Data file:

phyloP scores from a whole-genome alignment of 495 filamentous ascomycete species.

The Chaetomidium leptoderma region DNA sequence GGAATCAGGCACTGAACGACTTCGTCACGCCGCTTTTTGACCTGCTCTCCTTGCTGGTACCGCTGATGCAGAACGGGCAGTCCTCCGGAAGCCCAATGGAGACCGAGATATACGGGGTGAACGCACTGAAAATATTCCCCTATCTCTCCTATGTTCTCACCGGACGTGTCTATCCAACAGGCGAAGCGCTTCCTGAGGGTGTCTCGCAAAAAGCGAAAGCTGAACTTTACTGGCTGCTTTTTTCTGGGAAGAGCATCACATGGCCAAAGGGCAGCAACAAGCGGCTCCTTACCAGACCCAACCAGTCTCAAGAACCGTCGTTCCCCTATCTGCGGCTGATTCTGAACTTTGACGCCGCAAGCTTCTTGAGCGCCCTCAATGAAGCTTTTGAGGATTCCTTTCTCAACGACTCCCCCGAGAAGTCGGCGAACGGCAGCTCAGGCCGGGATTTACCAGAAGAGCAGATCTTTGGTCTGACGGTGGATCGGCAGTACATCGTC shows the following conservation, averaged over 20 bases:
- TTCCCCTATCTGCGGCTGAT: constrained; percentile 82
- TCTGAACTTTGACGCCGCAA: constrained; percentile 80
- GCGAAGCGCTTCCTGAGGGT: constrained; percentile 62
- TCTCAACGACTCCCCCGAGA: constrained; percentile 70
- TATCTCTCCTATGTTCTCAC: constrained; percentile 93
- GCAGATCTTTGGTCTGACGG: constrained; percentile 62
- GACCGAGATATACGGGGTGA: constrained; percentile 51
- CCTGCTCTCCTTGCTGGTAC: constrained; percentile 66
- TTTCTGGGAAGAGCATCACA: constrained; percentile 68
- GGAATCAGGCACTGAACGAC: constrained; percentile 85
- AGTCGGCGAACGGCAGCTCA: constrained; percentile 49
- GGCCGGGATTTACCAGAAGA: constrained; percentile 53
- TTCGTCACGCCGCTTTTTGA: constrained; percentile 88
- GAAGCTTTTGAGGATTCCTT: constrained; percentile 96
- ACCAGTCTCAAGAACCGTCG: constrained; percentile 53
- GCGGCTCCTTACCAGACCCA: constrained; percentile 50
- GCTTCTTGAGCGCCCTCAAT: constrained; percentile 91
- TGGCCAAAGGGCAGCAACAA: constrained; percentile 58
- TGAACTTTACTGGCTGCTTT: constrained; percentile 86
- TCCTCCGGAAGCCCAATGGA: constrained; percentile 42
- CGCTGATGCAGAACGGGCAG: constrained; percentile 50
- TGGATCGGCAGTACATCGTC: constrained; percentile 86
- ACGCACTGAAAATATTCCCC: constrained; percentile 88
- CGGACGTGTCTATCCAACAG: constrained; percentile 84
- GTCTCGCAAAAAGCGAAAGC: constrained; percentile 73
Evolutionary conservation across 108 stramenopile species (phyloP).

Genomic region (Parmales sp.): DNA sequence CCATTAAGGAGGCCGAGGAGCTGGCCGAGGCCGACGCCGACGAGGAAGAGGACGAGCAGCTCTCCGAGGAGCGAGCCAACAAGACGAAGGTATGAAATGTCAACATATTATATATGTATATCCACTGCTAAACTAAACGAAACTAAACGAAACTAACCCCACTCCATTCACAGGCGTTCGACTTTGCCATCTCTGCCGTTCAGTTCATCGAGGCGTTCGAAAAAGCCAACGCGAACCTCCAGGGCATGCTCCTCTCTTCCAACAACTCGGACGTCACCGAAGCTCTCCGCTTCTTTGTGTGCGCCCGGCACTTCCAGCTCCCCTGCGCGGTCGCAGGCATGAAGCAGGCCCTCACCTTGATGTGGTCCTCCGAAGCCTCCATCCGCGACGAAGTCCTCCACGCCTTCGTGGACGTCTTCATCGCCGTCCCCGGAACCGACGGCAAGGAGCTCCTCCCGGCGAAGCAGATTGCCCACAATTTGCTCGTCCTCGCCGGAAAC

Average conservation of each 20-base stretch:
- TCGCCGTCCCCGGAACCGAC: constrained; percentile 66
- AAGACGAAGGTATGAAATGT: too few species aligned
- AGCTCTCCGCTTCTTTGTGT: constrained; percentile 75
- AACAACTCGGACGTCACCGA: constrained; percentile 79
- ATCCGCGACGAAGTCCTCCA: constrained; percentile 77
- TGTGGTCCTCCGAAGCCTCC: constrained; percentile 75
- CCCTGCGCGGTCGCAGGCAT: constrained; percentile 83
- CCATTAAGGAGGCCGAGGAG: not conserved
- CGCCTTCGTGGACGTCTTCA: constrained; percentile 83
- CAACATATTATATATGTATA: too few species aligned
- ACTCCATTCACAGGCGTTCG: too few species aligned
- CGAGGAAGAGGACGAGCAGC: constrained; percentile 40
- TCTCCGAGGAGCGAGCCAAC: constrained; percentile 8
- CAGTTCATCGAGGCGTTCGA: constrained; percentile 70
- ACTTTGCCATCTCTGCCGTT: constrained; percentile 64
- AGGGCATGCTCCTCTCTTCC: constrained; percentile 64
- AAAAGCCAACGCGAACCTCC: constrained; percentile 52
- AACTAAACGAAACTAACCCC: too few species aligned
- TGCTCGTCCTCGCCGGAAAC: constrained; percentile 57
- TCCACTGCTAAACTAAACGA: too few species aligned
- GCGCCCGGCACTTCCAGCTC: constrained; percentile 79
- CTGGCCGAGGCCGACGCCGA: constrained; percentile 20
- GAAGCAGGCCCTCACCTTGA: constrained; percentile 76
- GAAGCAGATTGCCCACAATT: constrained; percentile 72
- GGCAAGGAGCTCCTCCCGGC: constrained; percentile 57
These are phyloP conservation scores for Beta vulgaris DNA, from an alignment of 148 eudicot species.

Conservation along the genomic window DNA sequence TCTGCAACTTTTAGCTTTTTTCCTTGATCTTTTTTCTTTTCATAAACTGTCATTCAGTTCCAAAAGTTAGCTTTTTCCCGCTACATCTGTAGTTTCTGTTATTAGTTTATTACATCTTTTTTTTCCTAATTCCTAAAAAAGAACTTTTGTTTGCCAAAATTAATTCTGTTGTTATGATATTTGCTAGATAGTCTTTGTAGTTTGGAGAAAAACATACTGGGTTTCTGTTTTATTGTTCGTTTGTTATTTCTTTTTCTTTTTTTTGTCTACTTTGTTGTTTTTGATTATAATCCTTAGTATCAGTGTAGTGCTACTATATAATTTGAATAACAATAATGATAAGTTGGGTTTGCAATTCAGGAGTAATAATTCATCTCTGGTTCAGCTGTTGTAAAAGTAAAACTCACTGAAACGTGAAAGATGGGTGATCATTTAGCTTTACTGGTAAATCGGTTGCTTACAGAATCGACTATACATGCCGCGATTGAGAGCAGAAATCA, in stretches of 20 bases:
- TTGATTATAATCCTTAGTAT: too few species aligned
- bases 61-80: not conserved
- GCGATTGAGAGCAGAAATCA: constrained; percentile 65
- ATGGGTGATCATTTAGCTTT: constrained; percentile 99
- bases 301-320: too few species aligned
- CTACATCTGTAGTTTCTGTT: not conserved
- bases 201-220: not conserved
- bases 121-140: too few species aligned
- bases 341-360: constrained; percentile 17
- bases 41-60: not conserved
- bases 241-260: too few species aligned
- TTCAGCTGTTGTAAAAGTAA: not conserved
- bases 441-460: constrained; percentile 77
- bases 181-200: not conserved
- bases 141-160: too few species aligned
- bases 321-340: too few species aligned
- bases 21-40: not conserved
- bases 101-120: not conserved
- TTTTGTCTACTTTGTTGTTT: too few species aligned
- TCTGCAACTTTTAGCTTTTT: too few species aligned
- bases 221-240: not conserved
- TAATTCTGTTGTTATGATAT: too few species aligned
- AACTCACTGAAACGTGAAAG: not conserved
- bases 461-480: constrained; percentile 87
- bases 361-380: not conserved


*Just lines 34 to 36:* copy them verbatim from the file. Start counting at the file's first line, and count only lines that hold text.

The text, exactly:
- AACAACTCGGACGTCACCGA: constrained; percentile 79
- ATCCGCGACGAAGTCCTCCA: constrained; percentile 77
- TGTGGTCCTCCGAAGCCTCC: constrained; percentile 75